There are no victories at discount prices.
General Dwight Eisenhower.
Colin Chapman, in The Case for Christianity, quotes Ugandan bishop Festo
Kivengere's account of the 1973 execution by firing squad of three men from his diocese:
February 10 began as a sad day for us in Kabale. People were commanded to come to the
stadium and witness the execution. Death permeated the atmosphere. A silent crowd of about
three thousand was there to watch. I had permission from the authorities to speak to the
men before they died, and two of my fellow ministers were with me. They brought the men in
a truck and unloaded them. They were handcuffed and their feet were chained. The firing
squad stood at attention.
As we walked into the center of the stadium, I was wondering
what to say. How do you give the gospel to doomed men who are probably seething with rage?
We approached them from behind, and as they turned to look at us, what a sight! Their
faces were all alight with an unmistakable glow and radiance.
Before we could say
anything, one of them burst out: "Bishop, thank you for coming! I wanted to tell you.
The day I was arrested, in my prison cell, I asked the Lord Jesus to come into my heart.
He came in and forgave me all my sins! Heaven is now open, and there is nothing between me
and my God! Please tell my wife and children that I am going to be with Jesus. Ask them to
accept him into their lives as I did."
The other two men told similar stories,
excitedly raising their hands, which rattled their handcuffs. I felt that what I needed to
do was to talk to the soldiers, not to the condemned. So I translated what the men had
said into a language the soldiers understood. The military men were standing there with
guns cocked and bewilderment on their faces. They were so dumbfounded that they forgot to
put the hoods over the men's faces!
The three faced the firing squad standing close together. They looked toward the people
and began to wave, handcuffs and all. The people waved back. Then shots were fired, and
the three were with Jesus. We stood in front of them, our own hearts throbbing with joy,
mingled with tears. It was a day never to be forgotten. Though dead, the men spoke loudly
to all of Kigezi District and beyond, so that there was an upsurge of life in Christ,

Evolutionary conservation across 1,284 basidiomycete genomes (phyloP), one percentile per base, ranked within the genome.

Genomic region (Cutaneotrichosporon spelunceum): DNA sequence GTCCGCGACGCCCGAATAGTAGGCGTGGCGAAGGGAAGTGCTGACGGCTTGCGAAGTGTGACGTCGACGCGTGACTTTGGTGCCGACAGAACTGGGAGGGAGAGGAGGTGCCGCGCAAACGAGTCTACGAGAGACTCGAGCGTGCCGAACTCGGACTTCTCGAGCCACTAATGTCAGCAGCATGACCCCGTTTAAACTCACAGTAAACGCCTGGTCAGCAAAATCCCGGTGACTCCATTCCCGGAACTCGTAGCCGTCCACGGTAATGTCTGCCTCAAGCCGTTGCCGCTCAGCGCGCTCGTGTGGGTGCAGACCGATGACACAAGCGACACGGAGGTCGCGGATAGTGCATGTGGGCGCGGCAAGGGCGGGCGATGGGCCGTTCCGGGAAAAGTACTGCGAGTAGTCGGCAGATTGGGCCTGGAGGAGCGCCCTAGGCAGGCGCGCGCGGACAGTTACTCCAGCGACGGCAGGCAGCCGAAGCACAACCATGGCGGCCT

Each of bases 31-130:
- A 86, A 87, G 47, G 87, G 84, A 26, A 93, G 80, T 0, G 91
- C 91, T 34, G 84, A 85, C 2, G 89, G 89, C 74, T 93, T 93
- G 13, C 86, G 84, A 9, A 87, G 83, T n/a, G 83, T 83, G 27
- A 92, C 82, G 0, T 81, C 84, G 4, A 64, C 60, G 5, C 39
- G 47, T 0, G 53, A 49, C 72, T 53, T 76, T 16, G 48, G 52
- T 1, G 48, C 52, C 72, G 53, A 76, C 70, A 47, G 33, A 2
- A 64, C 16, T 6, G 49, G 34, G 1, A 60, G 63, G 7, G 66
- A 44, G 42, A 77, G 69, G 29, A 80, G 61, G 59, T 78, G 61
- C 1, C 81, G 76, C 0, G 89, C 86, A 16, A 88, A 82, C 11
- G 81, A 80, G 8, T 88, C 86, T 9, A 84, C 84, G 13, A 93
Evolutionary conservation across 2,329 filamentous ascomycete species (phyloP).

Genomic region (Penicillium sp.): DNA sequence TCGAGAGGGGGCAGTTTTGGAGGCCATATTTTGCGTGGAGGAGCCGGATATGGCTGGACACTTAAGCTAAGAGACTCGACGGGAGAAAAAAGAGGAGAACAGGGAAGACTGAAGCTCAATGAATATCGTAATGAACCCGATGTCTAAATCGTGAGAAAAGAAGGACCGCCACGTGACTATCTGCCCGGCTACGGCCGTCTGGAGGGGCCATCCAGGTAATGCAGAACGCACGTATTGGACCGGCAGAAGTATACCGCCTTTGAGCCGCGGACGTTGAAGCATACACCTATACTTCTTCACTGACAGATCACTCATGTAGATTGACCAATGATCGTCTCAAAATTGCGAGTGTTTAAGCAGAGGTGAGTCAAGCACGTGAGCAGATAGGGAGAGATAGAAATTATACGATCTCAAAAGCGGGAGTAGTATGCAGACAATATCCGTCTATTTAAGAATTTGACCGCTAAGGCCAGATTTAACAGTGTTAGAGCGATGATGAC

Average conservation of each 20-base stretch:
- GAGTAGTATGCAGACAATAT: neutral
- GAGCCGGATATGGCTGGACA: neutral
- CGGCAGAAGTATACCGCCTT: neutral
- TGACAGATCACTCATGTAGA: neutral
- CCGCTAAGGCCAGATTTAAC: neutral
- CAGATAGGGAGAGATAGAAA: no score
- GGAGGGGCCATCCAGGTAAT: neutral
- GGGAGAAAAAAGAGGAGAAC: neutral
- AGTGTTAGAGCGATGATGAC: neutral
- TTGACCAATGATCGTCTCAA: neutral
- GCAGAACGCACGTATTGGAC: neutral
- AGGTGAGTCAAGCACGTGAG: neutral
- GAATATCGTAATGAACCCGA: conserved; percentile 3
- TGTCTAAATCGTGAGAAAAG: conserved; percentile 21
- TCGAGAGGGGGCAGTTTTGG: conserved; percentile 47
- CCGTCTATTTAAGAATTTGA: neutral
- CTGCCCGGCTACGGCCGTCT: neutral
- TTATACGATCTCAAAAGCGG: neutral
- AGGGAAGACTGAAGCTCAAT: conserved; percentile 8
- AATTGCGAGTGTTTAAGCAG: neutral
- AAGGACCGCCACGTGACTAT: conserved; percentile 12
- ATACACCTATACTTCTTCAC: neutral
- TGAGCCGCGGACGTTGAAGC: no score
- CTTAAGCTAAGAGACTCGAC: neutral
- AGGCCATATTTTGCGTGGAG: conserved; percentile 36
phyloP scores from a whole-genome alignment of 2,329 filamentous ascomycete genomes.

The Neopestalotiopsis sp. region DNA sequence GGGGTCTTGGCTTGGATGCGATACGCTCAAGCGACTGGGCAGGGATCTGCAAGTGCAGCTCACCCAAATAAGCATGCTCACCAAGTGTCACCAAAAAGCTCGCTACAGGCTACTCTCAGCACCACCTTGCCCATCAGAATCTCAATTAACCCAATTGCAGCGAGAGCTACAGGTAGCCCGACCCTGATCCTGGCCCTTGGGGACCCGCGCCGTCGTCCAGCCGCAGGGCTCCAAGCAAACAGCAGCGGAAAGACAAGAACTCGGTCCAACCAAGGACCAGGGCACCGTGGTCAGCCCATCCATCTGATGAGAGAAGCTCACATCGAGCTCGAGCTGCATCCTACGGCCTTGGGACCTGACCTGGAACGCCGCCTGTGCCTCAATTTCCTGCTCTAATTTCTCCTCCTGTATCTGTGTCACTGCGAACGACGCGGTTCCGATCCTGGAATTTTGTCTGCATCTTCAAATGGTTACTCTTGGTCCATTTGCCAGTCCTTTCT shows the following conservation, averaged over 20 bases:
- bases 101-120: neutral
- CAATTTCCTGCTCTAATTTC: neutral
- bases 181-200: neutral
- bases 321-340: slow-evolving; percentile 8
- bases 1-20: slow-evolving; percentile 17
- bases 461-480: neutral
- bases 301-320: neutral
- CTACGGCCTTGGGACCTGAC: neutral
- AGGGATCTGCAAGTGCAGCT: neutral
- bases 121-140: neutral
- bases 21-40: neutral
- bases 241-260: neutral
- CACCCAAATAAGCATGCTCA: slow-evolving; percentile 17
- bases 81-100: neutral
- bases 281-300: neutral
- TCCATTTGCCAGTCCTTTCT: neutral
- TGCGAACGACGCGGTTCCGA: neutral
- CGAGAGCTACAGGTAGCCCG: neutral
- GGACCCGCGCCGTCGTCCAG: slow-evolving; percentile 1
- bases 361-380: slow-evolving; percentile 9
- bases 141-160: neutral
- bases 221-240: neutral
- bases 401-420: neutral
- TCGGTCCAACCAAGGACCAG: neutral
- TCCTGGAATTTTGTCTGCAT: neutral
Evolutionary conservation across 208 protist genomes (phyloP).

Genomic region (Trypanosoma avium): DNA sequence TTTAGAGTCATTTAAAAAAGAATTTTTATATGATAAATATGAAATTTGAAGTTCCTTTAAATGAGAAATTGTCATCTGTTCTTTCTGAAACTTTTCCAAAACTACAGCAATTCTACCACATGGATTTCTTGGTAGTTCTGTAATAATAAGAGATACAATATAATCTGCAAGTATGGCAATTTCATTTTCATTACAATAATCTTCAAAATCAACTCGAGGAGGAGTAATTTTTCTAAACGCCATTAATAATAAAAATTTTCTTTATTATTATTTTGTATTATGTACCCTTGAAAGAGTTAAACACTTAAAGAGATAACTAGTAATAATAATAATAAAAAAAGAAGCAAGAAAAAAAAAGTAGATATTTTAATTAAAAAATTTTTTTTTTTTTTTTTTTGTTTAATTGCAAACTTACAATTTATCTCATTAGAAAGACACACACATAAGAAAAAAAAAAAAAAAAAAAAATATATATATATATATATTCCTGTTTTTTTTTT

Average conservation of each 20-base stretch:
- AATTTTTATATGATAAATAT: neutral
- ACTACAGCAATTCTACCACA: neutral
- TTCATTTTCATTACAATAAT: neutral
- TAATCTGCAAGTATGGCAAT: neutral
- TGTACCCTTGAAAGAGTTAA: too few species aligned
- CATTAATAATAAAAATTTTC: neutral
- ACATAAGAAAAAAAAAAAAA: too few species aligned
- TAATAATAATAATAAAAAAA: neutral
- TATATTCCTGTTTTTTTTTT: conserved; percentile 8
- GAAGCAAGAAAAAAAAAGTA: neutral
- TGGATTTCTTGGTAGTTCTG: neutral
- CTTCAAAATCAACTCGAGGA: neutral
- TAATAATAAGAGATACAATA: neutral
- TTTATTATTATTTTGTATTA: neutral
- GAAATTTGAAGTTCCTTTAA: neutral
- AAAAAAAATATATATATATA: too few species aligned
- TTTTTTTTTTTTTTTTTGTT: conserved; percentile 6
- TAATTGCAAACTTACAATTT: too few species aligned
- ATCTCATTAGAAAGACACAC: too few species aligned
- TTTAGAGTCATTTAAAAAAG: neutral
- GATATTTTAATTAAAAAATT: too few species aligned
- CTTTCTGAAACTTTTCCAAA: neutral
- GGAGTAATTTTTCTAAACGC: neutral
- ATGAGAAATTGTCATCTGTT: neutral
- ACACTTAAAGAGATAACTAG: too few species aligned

which challenges death and defeats it. The next Sunday, I was preaching to a huge crowd in
the home town of one of the executed men. Again, the feel of death was over the
congregation. But when I gave them the testimony of their man, and how he died, there
erupted a great song of praise to Jesus! Many turned to the Lord there.
Walking through a park, I passed a massive oak tree. A vine had grown up along its
trunk. The vine started small--nothing to bother about. But over the years the vine had
gotten taller and taller. By the time I passed, the entire lower half of the tree was
covered by the vine's creepers. The mass of tiny feelers was so thick that the tree looked
as though it had innumerable birds' nests in it.
Now the tree was in danger. This huge, solid oak was quite literally being taken over;
the life was being squeezed from it. But the gardeners in that park had seen the danger.
They had taken a saw and severed the trunk of the vine--one neat cut across the middle.
The tangled mass of the vine's branches still clung to the oak, but the vine was now dead.
That would gradually become plain as weeks passed and the creepers began to die and fall
away from the tree. How easy it is for sin, which begins so small and seemingly
insignificant, to grow until it has a strangling grip on our lives. And yet, Christ's
death has cut the power of sin. Yes, the "creepers" of sin still cling and have
some effect. But sin's power is severed by Christ, and gradually, sin's grip dries up and
J. Alistair Brown.